Kat O’Brien was 22 and interviewing the unnamed player for a narrative about foreign-born sluggers adapting to US tradition when he “moved suddenly to kiss me,” she wrote in a first-person column Sunday within the New York Times.
“I mentioned, no, no, I don’t need that, however he pushed me over to the mattress,’’ mentioned O’Brien, a former Newsday reporter who was working with the Fort Worth Star-Telegram in Texas on the time.
“I attempted to shove him,’’ she recalled. “I mentioned no, cease, no, cease, again and again. He pushed additional, getting on prime of me, pulling off my skirt, and having intercourse with me towards my will.
“Afterward, I keep in mind getting in my automobile, shaking, to drive dwelling, and my blue-and-white skirt from Express, and pondering why did I’ve to be carrying a skirt? Because it was Texas in summer time,’’ O’Brien mentioned.
“I keep in mind, as soon as I bought again to my residence, ingesting a bottle of pink wine in a determined try and numb my unhappiness and rage. Instead, I threw up all around the carpet.’’
The former journalist mentioned she by no means reported the 2002 assault as a result of “I knew that if I told anyone what happened that it would ruin my career.”
“I was 22 with no track record, and at that time — nearly two decades ago — most people in baseball would have rallied to protect the athlete. So I blamed myself,” she wrote.
“I must have been too nice, too trusting, too friendly and open. Even though I said no, it must have been a misunderstanding.”
Soon after she was raped, she mentioned she then bumped into an All-Star player within the Arlington, Texas, ballpark’s visiting-team clubhouse, and he “stared at me, saying my name and the name of his teammate, the man who had raped me.”
“Suddenly I realized [the rapist] must have told people, making himself out to be a stud and me some girl who was there to pick up ball players instead of do my job,” O’Brien wrote.
O’Brien mentioned she by no means spoke to her attacker after he raped her — and she wouldn’t title him now.
“I choose not to name him because it would only open me up to the possibility of having dirt thrown on my reputation; even all these years later and in the wake of the #MeToo movement, a former professional athlete wields considerable power,” she wrote within the gut-wrenching column.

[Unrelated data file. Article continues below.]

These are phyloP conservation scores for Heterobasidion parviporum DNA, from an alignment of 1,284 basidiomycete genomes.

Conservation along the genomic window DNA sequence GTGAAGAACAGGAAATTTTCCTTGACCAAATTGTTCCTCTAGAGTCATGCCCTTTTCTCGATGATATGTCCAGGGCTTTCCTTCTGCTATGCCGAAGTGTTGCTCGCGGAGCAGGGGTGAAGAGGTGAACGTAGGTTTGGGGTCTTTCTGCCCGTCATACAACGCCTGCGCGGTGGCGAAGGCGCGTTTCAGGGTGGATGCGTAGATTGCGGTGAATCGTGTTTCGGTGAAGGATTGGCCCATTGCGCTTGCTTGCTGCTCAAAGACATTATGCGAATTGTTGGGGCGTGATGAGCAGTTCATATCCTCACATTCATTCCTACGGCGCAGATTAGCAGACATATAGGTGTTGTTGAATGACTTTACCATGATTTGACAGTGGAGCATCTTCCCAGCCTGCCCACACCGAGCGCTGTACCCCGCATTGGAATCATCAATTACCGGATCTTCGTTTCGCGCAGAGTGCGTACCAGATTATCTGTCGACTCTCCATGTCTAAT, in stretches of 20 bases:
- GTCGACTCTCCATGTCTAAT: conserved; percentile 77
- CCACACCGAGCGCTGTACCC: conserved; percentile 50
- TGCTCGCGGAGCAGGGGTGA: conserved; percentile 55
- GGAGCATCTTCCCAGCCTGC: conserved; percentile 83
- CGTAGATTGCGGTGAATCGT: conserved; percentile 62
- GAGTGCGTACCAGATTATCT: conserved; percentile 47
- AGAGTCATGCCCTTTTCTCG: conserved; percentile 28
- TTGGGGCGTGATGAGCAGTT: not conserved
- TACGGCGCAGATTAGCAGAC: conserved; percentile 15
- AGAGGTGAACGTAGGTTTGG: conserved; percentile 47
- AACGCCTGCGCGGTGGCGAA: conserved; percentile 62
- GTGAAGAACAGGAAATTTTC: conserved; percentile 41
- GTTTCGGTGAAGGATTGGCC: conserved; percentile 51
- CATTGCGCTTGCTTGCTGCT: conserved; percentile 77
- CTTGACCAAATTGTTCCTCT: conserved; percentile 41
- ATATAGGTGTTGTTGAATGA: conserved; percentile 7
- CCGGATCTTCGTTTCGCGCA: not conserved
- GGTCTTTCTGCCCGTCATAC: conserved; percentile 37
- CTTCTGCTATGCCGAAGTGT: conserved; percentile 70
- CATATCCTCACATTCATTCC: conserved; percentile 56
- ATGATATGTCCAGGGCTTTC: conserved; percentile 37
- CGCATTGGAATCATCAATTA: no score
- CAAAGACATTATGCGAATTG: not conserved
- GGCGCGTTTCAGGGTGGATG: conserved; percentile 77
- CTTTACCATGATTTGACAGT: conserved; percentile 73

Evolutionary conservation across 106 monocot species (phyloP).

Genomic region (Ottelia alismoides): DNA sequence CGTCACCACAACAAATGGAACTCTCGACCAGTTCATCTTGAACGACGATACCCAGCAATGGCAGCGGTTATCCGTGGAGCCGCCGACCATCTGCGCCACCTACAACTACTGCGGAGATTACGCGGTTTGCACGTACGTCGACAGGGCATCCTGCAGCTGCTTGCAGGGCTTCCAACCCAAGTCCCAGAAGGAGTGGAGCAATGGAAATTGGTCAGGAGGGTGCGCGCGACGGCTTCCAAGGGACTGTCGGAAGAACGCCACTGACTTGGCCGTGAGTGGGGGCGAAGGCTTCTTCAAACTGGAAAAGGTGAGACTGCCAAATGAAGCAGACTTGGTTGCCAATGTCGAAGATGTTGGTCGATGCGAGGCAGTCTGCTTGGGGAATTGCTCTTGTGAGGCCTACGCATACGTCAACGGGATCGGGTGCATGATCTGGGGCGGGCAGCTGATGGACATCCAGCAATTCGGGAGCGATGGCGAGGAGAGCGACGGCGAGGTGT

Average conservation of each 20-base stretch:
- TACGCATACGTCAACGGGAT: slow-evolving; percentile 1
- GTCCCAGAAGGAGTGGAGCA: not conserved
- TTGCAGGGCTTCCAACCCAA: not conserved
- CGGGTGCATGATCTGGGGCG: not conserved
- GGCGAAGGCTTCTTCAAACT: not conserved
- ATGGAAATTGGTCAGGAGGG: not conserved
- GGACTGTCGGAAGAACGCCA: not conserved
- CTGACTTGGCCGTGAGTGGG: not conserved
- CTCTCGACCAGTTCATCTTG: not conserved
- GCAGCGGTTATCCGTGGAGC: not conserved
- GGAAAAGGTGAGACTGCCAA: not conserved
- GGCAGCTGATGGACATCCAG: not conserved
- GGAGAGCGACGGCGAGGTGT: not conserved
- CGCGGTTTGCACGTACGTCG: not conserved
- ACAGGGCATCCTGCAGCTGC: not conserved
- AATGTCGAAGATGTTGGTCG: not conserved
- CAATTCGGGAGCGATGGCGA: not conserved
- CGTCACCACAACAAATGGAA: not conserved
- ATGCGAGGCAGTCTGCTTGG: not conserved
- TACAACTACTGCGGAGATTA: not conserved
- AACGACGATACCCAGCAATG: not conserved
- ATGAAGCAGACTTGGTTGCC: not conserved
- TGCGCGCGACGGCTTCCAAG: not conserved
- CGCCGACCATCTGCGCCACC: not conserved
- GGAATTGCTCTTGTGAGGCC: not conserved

“I hope I can help bring about systemic change rather than seek unlikely-to-come justice for one horrible act.”
She defined that she was lastly coming ahead now after studying in January that New York Mets General Manager Jared Porter had been fired for sexting a feminine reporter.
“I hadn’t been a sports reporter in 11 years, but as I read accounts of other women’s experiences with sexual harassment, the full force of my own assault hit me,” she wrote.
“And with it came the relief that I actually hadn’t invited it, hadn’t done anything wrong at all, something I had never once considered.”
After what occurred to her in that lodge room, the previous reporter mentioned she didn’t apply for jobs in cities that had groups who her rapist performed for. She additionally averted gigs that had been higher-profile, lest her private story one way or the other bought out.
O’Brien — a graduate of the University of Notre Dame and Wharton School of Business on the University of Pennsylvania — coated the Texas Rangers for the Star-Telegram after which the New York Yankees for Newsday.
She claimed that along with being raped, she endured “smaller daily assaults” that got here with being a feminine reporter within the sports activities area — together with a “false” rumor that she slept with a staff exec to land her job protecting the Rangers.
A coach additionally as soon as nicknamed her “Legs” and gamers advised she wore thongs, or nothing in any respect, beneath her slacks “since they couldn’t see my panty lines,” she wrote.
There additionally was the staff supervisor — “(not with the Rangers or Yankees)” — who stored a blow-up doll in his workplace that gamers would act out sexually specific scenes with, O’Brien mentioned.
Then there was the porn aired on a clubhouse TV and a player who requested her favourite intercourse positions, she claimed.
“I hope that by sharing my experiences, more women will feel comfortable speaking up when something is inappropriate,” O’Brien wrote.
“What I feared losing before — my job in sports journalism — is long gone,” she mentioned. “But I have found my voice.”